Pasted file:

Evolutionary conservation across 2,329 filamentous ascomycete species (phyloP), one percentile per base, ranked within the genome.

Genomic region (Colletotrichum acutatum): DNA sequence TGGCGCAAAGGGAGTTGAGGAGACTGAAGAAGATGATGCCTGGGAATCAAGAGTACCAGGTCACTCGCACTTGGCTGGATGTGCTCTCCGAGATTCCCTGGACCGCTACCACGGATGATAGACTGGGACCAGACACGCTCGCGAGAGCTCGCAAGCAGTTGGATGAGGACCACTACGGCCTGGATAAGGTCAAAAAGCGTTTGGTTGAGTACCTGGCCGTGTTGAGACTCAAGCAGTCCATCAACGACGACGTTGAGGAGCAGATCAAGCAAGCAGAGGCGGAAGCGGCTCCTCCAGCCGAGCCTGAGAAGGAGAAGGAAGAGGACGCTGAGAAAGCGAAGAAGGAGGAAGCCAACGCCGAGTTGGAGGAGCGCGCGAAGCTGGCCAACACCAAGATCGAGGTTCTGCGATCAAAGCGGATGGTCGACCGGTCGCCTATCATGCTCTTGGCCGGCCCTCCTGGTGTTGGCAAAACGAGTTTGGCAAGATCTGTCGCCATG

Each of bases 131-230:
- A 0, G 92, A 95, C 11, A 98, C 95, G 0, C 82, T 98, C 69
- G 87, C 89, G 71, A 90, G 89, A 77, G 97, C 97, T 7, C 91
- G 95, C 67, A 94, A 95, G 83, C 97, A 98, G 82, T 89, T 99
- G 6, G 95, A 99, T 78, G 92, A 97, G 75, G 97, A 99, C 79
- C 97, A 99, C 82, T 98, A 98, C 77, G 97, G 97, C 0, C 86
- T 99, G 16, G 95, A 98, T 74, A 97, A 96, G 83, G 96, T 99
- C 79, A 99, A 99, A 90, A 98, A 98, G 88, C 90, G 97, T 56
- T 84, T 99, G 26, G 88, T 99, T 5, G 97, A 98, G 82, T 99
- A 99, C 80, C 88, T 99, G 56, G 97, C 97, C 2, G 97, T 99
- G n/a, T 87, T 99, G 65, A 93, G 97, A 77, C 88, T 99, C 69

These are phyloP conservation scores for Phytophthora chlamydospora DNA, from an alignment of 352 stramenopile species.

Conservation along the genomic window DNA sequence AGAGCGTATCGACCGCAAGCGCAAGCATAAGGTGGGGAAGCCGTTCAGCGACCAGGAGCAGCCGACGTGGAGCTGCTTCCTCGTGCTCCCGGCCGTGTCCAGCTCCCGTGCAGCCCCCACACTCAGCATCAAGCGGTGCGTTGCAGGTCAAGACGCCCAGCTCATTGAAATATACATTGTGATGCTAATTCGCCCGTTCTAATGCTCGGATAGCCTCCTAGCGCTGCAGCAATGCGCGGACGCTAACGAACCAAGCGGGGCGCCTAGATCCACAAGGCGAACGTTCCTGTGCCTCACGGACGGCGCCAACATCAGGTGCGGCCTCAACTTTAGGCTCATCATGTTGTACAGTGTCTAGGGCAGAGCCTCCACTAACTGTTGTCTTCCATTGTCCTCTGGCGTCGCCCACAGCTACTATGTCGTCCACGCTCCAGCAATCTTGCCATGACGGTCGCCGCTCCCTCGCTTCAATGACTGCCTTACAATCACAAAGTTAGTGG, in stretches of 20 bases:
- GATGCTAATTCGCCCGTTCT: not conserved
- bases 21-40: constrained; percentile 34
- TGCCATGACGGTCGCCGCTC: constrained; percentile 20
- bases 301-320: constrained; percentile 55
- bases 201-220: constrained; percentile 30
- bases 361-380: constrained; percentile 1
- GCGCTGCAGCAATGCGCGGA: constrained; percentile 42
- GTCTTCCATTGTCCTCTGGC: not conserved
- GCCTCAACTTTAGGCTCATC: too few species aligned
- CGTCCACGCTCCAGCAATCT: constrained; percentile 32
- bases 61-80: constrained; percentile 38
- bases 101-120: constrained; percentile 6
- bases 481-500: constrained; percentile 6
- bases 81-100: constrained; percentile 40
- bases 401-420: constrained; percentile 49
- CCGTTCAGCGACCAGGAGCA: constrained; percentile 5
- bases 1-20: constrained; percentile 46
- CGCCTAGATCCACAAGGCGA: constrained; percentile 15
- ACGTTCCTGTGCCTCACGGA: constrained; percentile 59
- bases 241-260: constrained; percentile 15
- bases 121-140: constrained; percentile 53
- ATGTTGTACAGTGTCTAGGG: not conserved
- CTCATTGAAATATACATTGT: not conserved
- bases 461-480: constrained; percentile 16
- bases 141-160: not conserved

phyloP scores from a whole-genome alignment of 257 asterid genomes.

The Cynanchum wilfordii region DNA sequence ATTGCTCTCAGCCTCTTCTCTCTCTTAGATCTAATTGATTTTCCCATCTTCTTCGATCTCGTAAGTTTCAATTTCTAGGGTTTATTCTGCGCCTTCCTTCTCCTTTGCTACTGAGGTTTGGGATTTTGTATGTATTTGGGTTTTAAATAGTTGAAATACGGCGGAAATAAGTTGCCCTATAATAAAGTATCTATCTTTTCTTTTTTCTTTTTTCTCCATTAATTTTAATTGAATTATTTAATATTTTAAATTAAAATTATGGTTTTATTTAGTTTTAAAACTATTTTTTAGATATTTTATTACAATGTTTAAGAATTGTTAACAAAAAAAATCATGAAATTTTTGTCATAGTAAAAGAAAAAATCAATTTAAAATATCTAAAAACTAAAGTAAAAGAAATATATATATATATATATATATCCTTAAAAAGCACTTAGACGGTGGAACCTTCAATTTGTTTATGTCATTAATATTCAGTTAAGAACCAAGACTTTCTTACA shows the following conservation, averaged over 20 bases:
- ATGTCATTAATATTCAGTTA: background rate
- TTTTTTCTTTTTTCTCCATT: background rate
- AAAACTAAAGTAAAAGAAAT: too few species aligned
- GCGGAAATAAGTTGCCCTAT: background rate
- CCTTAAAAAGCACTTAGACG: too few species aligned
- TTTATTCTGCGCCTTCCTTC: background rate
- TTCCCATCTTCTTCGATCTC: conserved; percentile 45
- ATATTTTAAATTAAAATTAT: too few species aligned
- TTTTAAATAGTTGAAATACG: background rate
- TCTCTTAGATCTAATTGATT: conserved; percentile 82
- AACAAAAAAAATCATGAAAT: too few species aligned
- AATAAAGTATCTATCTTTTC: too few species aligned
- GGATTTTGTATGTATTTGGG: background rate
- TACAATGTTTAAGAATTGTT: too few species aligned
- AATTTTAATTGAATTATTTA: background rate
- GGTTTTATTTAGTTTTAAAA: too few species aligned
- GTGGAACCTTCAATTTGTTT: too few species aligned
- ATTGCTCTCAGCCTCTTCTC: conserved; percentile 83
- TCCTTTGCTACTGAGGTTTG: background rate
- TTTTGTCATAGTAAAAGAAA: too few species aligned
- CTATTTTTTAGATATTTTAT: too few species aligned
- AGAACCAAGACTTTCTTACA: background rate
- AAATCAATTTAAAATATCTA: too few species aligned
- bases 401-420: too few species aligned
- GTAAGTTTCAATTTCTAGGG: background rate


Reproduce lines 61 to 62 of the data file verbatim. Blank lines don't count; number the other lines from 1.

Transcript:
- TCCTTTGCTACTGAGGTTTG: background rate
- TTTTGTCATAGTAAAAGAAA: too few species aligned